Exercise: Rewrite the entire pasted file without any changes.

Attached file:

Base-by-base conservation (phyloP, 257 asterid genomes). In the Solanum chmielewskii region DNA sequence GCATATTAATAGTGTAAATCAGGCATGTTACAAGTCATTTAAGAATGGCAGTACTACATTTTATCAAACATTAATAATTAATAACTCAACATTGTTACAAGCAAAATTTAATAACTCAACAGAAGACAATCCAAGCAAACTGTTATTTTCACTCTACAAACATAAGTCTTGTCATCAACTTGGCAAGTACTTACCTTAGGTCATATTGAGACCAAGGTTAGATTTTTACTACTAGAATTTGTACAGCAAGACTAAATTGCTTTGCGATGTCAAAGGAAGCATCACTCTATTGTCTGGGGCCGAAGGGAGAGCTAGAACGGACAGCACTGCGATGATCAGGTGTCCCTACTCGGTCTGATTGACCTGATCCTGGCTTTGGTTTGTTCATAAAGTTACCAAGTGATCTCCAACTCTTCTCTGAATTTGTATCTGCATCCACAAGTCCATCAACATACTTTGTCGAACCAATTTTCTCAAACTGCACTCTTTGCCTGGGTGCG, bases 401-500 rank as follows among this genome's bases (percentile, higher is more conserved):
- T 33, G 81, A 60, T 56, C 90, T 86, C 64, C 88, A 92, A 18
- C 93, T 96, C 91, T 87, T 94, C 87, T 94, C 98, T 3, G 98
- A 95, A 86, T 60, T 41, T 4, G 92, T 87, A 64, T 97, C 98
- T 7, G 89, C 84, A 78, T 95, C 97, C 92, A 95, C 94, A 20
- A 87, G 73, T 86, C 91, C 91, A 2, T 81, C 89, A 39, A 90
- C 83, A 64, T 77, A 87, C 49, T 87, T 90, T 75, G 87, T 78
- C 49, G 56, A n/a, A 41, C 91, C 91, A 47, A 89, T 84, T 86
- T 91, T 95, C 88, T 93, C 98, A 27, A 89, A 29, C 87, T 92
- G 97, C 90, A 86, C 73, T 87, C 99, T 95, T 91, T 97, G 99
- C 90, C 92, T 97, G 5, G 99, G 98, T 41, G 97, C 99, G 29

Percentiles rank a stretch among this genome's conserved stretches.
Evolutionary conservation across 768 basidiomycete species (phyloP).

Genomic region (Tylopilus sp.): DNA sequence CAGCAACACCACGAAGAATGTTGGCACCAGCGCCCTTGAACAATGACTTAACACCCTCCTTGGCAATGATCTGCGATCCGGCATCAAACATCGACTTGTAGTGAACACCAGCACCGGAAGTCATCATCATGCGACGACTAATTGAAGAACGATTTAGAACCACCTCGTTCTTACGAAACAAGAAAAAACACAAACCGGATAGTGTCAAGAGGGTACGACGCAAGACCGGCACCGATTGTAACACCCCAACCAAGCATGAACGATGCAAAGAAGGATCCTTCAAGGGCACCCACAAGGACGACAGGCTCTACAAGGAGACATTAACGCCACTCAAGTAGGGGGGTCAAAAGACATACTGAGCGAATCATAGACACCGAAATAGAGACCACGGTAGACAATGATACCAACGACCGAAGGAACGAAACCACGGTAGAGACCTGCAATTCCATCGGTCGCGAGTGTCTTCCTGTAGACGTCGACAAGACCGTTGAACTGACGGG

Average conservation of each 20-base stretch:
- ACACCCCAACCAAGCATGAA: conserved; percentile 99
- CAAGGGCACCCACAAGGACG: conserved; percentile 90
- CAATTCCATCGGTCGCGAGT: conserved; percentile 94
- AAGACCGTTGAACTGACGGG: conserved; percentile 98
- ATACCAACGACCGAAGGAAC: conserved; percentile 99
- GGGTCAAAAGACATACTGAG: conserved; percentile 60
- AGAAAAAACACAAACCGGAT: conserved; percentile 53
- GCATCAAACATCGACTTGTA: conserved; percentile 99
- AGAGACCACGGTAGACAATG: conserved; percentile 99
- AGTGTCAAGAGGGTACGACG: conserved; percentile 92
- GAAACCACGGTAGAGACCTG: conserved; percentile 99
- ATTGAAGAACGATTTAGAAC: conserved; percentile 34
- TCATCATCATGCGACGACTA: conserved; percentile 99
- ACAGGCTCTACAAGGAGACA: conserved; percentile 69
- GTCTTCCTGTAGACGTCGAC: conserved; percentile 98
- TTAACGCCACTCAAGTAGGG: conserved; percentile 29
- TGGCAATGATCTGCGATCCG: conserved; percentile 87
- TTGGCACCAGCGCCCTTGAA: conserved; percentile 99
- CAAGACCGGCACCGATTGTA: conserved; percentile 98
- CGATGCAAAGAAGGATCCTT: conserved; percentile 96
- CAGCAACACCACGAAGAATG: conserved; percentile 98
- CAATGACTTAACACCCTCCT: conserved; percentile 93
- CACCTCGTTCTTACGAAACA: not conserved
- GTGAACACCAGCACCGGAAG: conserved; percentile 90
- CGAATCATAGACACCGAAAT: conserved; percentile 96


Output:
Base-by-base conservation (phyloP, 257 asterid genomes). In the Solanum chmielewskii region DNA sequence GCATATTAATAGTGTAAATCAGGCATGTTACAAGTCATTTAAGAATGGCAGTACTACATTTTATCAAACATTAATAATTAATAACTCAACATTGTTACAAGCAAAATTTAATAACTCAACAGAAGACAATCCAAGCAAACTGTTATTTTCACTCTACAAACATAAGTCTTGTCATCAACTTGGCAAGTACTTACCTTAGGTCATATTGAGACCAAGGTTAGATTTTTACTACTAGAATTTGTACAGCAAGACTAAATTGCTTTGCGATGTCAAAGGAAGCATCACTCTATTGTCTGGGGCCGAAGGGAGAGCTAGAACGGACAGCACTGCGATGATCAGGTGTCCCTACTCGGTCTGATTGACCTGATCCTGGCTTTGGTTTGTTCATAAAGTTACCAAGTGATCTCCAACTCTTCTCTGAATTTGTATCTGCATCCACAAGTCCATCAACATACTTTGTCGAACCAATTTTCTCAAACTGCACTCTTTGCCTGGGTGCG, bases 401-500 rank as follows among this genome's bases (percentile, higher is more conserved):
- T 33, G 81, A 60, T 56, C 90, T 86, C 64, C 88, A 92, A 18
- C 93, T 96, C 91, T 87, T 94, C 87, T 94, C 98, T 3, G 98
- A 95, A 86, T 60, T 41, T 4, G 92, T 87, A 64, T 97, C 98
- T 7, G 89, C 84, A 78, T 95, C 97, C 92, A 95, C 94, A 20
- A 87, G 73, T 86, C 91, C 91, A 2, T 81, C 89, A 39, A 90
- C 83, A 64, T 77, A 87, C 49, T 87, T 90, T 75, G 87, T 78
- C 49, G 56, A n/a, A 41, C 91, C 91, A 47, A 89, T 84, T 86
- T 91, T 95, C 88, T 93, C 98, A 27, A 89, A 29, C 87, T 92
- G 97, C 90, A 86, C 73, T 87, C 99, T 95, T 91, T 97, G 99
- C 90, C 92, T 97, G 5, G 99, G 98, T 41, G 97, C 99, G 29

Percentiles rank a stretch among this genome's conserved stretches.
Evolutionary conservation across 768 basidiomycete species (phyloP).

Genomic region (Tylopilus sp.): DNA sequence CAGCAACACCACGAAGAATGTTGGCACCAGCGCCCTTGAACAATGACTTAACACCCTCCTTGGCAATGATCTGCGATCCGGCATCAAACATCGACTTGTAGTGAACACCAGCACCGGAAGTCATCATCATGCGACGACTAATTGAAGAACGATTTAGAACCACCTCGTTCTTACGAAACAAGAAAAAACACAAACCGGATAGTGTCAAGAGGGTACGACGCAAGACCGGCACCGATTGTAACACCCCAACCAAGCATGAACGATGCAAAGAAGGATCCTTCAAGGGCACCCACAAGGACGACAGGCTCTACAAGGAGACATTAACGCCACTCAAGTAGGGGGGTCAAAAGACATACTGAGCGAATCATAGACACCGAAATAGAGACCACGGTAGACAATGATACCAACGACCGAAGGAACGAAACCACGGTAGAGACCTGCAATTCCATCGGTCGCGAGTGTCTTCCTGTAGACGTCGACAAGACCGTTGAACTGACGGG

Average conservation of each 20-base stretch:
- ACACCCCAACCAAGCATGAA: conserved; percentile 99
- CAAGGGCACCCACAAGGACG: conserved; percentile 90
- CAATTCCATCGGTCGCGAGT: conserved; percentile 94
- AAGACCGTTGAACTGACGGG: conserved; percentile 98
- ATACCAACGACCGAAGGAAC: conserved; percentile 99
- GGGTCAAAAGACATACTGAG: conserved; percentile 60
- AGAAAAAACACAAACCGGAT: conserved; percentile 53
- GCATCAAACATCGACTTGTA: conserved; percentile 99
- AGAGACCACGGTAGACAATG: conserved; percentile 99
- AGTGTCAAGAGGGTACGACG: conserved; percentile 92
- GAAACCACGGTAGAGACCTG: conserved; percentile 99
- ATTGAAGAACGATTTAGAAC: conserved; percentile 34
- TCATCATCATGCGACGACTA: conserved; percentile 99
- ACAGGCTCTACAAGGAGACA: conserved; percentile 69
- GTCTTCCTGTAGACGTCGAC: conserved; percentile 98
- TTAACGCCACTCAAGTAGGG: conserved; percentile 29
- TGGCAATGATCTGCGATCCG: conserved; percentile 87
- TTGGCACCAGCGCCCTTGAA: conserved; percentile 99
- CAAGACCGGCACCGATTGTA: conserved; percentile 98
- CGATGCAAAGAAGGATCCTT: conserved; percentile 96
- CAGCAACACCACGAAGAATG: conserved; percentile 98
- CAATGACTTAACACCCTCCT: conserved; percentile 93
- CACCTCGTTCTTACGAAACA: not conserved
- GTGAACACCAGCACCGGAAG: conserved; percentile 90
- CGAATCATAGACACCGAAAT: conserved; percentile 96